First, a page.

Figures from a new Greenwich Council report show yet another increase in those classified as homeless and living in temporary accommodation in the borough.
In Quarter 2 of this year 1,186 people were living in temporary accommodation. That’s up from 1,131 in the preceding three months. Not only does this offer a lack of security for residents, but it also costs vast sums to taxpayers.
There was also a fall in the percentage of households accepted as homeless rehoused; down from 36.8 per cent to 31.2 per cent.
A number of failures at both national and local level have contributed to the ever-worsening picture.
Central Government have pushed Right to Buy yet cut spending on social housing leading to a reduction in stock. Unlike the 1980s councils can re-invest proceeds, but it’s capped at 30 per cent on any given project. Greenwich Council have mostly used income to buy existing homes at high prices limiting additional stock numbers – and pushing out buyers in places helping to increase prices.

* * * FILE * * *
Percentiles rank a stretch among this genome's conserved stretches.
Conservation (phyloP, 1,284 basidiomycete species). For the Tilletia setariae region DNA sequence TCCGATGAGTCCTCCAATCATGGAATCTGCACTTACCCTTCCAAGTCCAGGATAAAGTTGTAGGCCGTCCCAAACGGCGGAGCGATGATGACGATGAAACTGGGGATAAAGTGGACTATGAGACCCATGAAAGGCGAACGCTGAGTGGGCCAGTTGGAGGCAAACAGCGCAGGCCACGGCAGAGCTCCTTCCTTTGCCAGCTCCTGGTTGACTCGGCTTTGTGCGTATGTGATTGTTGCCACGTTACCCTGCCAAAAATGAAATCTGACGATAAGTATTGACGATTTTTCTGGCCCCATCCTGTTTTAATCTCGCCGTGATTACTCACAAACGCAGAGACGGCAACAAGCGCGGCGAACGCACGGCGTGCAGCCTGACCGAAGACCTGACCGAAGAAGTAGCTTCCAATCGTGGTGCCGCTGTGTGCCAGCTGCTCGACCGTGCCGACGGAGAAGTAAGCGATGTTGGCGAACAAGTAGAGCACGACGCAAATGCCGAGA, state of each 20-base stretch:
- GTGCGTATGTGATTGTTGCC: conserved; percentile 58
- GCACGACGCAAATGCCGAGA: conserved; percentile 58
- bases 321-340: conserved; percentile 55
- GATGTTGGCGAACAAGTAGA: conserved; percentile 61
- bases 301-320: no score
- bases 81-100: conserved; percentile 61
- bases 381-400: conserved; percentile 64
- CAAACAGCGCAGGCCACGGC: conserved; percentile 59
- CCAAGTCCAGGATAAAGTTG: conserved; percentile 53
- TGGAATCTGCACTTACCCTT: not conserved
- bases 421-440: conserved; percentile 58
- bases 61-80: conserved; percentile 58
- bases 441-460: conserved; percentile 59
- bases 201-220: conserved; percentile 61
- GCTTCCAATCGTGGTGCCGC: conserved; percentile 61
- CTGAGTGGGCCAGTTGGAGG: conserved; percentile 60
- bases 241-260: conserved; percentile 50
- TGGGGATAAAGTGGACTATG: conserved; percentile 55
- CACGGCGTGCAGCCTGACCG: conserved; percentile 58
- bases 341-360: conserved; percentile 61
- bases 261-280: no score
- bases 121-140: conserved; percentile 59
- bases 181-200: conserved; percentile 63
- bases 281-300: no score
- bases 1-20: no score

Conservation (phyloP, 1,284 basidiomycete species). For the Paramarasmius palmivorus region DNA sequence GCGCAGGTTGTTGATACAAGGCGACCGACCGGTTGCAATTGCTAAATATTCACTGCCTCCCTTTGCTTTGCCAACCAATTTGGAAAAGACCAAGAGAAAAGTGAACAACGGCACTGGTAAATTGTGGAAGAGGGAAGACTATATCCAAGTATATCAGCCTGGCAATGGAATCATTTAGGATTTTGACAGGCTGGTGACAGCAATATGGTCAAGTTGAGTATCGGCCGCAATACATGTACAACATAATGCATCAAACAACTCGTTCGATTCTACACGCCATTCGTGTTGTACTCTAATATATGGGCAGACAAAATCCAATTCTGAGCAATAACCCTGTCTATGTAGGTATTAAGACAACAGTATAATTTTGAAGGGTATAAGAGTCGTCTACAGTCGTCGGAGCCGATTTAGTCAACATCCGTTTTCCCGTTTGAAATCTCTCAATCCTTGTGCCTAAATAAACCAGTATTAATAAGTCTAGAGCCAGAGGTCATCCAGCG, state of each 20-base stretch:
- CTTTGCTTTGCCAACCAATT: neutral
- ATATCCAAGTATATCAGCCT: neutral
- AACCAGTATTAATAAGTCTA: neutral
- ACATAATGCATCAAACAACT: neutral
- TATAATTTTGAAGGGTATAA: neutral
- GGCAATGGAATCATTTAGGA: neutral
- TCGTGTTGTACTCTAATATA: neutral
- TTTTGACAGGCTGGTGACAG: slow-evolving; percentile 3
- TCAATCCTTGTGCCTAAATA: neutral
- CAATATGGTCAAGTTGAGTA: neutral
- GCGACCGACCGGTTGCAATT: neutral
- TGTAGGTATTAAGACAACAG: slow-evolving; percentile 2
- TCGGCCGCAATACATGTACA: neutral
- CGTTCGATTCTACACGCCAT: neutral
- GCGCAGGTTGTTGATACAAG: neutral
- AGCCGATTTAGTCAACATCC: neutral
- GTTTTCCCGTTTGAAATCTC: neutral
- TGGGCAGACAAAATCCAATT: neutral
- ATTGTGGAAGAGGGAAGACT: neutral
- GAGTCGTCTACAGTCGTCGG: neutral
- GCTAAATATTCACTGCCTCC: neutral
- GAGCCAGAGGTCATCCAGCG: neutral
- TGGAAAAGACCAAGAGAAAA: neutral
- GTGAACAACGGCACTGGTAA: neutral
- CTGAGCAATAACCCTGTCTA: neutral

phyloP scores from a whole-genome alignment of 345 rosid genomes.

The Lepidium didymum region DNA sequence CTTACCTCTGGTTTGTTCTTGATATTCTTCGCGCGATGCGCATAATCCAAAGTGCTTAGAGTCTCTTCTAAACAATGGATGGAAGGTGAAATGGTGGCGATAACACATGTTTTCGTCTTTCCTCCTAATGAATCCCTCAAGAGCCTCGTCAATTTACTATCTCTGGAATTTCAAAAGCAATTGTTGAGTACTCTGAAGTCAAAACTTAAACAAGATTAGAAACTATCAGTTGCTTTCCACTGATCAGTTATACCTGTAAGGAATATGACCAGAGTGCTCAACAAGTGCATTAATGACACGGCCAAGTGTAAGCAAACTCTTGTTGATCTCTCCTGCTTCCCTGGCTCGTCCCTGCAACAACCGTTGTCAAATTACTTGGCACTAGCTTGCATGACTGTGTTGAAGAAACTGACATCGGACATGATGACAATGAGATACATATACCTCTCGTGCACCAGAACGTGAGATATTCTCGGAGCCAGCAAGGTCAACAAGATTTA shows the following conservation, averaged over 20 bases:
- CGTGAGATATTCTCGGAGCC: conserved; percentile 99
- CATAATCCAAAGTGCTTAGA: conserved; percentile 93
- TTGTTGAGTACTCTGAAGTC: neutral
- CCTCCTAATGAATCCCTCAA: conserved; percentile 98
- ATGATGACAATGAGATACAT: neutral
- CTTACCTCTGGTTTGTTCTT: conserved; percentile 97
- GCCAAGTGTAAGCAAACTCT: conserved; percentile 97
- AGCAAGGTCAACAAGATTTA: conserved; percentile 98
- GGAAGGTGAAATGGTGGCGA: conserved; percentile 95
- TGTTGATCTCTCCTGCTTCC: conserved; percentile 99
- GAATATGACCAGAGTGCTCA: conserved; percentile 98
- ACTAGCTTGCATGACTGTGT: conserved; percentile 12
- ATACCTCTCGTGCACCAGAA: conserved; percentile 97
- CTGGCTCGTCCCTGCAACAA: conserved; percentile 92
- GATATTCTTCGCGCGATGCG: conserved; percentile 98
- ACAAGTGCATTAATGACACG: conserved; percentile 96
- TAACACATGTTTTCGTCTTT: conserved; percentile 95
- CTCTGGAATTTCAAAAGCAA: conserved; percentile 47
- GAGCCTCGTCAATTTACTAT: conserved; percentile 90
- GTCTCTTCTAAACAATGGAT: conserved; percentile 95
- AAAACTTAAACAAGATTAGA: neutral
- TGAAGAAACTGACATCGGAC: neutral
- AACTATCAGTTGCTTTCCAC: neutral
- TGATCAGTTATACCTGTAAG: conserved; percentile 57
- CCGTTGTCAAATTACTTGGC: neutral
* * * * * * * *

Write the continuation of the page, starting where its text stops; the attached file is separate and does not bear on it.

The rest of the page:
Locally Greenwich Council have also been selling land and buildings and allocating income towards their Creative District in Woolwich.
Where they have retained land and plan to build, the number of homes planned is sometimes extremely low. As I covered recently, the latest example is a large disused garage site in Plumstead near good public transport links in a mid to high density area. They plan just four homes.
If the land was the be built at four floors with maisonettes – like other housing is around it – and less parking spaces, the number of homes provided could be tripled. The reason given for such low numbers of homes on site was that some people locally – often already with secure housing – didn’t want anything more than extremely low density.
Underusing precious sites (there aren’t exactly many of them left) is a factor in contributing to ever more people stuck in short term emergency accommodation. Add it to central Government and everyone pays – whether its those directly in need or those paying tax which is funding emergency accommodation due to a lack of council housing.
Oh, and of course the infamous “viability reports” are a factor too when it comes to new developments. They often states that sizeable amounts of affordable housing is not possible at new-build plots, let alone social housing, which adds to the problem. Just this week I covered the next stage of Greenwich Millennium Village which is based on a 2014-approved masterplan. Affordable housing is set at 15 per cent.